A century ago, most people who suffered major injuries or contracted serious infections died soon afterward. Most people expected little more than comfort measures from doctors. Today, because medical procedures commonly extend the lives of people who have serious illnesses, death is often seen as an event that can be deferred indefinitely. However, death is an intrinsic part of life, and talking about the likely outcomes of illness, including death and dying, is an important part of health care.
Doctors and patients vary in the language they use and in their comfort level regarding such discussions. People also vary in their comfort level regarding the amount of information and involvement in decision making that they want. Dying people and their loved ones should generally try to understand their situation and likely future course and to make any preferences about treatment and family support known (see Legal and Ethical Issues: Advance Directives). People who do not wish to talk about death and dying with their doctor should understand that major decisions will often then be made without their input.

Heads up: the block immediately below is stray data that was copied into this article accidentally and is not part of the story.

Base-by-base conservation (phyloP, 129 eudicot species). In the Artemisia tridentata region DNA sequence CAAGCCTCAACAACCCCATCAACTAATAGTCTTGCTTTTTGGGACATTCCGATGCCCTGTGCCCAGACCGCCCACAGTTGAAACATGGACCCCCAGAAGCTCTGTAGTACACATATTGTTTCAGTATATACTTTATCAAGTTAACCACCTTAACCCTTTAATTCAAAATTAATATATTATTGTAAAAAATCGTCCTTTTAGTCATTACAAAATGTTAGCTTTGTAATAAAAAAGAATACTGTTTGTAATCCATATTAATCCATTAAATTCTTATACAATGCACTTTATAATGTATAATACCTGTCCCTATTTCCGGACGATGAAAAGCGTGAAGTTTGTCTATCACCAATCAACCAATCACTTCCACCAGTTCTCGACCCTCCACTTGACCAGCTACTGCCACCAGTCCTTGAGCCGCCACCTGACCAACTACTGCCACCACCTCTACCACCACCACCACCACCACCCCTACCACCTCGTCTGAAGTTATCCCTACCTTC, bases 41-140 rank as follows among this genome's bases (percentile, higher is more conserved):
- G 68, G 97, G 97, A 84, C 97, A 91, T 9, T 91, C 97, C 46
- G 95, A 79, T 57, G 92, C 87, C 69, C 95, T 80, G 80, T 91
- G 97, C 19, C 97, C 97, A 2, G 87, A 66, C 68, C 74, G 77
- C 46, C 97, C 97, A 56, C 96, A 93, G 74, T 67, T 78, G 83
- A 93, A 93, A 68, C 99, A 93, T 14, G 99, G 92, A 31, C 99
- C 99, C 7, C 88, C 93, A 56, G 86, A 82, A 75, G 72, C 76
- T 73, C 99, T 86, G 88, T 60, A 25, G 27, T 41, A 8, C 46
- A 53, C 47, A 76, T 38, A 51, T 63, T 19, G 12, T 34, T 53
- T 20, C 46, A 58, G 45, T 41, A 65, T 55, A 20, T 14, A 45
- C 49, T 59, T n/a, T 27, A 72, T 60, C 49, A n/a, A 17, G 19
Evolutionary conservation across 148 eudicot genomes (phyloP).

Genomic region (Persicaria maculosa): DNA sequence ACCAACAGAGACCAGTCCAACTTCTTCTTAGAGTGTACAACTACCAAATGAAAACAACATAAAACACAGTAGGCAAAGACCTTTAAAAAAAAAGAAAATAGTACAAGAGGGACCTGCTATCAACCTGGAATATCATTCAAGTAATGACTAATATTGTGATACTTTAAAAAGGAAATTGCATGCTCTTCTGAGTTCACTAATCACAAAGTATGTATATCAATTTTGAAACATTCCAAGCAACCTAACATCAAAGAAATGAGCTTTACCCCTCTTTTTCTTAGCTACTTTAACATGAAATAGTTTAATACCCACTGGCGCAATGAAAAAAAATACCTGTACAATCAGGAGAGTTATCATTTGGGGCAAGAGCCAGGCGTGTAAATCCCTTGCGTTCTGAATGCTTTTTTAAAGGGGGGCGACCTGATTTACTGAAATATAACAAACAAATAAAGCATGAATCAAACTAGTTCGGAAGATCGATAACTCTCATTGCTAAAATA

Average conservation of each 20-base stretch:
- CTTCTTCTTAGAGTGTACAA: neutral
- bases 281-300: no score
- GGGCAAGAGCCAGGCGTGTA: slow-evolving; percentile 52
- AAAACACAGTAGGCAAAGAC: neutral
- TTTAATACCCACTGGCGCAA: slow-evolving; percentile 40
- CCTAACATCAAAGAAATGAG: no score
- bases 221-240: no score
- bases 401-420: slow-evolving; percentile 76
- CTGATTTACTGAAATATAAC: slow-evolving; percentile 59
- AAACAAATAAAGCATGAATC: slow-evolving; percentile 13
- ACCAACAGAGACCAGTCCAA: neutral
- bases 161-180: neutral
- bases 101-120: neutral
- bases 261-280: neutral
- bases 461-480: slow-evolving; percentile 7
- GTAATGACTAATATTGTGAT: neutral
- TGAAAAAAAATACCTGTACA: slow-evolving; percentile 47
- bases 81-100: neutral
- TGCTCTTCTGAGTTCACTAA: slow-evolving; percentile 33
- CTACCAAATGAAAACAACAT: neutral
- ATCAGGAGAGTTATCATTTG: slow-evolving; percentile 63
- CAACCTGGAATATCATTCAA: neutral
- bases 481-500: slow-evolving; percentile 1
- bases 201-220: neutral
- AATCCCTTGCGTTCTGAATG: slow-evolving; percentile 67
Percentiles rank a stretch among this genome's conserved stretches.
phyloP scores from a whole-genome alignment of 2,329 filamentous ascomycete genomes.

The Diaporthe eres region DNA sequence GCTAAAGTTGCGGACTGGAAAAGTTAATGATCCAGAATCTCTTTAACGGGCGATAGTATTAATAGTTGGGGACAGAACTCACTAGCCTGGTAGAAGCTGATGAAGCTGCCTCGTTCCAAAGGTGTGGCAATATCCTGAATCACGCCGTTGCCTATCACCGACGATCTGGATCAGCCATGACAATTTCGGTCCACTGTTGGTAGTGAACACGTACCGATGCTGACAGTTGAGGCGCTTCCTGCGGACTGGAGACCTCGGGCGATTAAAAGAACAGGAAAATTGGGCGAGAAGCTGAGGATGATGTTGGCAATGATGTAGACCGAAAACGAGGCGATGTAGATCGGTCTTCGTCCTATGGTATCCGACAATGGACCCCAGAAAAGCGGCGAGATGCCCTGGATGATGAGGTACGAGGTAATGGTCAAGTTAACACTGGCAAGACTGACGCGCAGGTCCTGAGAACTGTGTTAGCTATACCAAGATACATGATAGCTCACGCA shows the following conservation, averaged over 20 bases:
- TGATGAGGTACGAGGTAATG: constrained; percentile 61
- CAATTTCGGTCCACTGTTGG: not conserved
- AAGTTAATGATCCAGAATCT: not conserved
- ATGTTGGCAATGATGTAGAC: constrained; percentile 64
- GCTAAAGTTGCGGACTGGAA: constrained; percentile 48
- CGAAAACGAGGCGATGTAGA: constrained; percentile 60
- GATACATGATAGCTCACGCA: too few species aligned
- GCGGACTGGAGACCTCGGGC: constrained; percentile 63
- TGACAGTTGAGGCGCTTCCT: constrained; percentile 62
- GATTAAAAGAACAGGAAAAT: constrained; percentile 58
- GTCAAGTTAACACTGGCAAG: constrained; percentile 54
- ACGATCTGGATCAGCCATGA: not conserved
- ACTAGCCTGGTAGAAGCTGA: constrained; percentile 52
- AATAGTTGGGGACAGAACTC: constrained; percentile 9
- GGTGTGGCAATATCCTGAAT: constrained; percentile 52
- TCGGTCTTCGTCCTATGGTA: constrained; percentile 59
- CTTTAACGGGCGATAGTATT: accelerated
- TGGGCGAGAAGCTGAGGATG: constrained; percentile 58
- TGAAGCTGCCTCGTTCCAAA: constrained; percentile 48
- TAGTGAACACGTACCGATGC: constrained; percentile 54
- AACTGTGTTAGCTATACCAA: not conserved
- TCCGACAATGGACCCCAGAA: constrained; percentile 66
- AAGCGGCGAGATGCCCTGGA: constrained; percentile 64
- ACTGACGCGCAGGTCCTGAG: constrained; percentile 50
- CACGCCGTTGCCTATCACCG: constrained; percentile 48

Last full review/revision October 2007 by Joanne Lynn, MD, MA, MS